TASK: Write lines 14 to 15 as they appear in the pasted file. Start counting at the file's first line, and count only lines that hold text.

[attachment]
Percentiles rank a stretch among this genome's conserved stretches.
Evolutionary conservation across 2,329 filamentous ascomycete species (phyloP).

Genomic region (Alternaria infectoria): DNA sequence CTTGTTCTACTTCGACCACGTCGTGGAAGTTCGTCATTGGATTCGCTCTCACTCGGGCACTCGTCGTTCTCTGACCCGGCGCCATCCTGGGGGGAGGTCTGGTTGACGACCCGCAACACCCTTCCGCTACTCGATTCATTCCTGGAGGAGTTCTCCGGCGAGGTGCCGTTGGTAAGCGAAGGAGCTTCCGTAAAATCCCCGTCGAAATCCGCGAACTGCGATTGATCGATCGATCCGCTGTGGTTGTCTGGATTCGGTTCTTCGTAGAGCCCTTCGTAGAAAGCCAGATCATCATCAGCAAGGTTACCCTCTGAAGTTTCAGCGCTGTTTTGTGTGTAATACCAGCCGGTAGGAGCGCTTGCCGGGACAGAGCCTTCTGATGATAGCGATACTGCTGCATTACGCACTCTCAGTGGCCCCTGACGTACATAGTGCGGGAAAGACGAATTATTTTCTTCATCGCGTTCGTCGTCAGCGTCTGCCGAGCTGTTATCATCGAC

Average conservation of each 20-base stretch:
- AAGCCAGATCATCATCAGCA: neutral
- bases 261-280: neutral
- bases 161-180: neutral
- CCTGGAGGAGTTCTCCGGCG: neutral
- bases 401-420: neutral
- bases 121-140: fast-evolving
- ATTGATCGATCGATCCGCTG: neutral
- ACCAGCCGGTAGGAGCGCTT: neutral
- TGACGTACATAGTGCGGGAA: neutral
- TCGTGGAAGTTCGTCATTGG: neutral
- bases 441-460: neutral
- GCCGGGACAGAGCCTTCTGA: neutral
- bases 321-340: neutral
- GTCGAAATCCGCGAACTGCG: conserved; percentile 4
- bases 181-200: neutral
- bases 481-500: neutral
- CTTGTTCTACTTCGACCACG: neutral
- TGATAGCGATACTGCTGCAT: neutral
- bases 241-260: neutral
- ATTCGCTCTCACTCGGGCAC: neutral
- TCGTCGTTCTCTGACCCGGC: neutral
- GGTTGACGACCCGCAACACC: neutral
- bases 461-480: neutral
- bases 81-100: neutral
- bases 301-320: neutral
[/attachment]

- TCGTGGAAGTTCGTCATTGG: neutral
- bases 441-460: neutral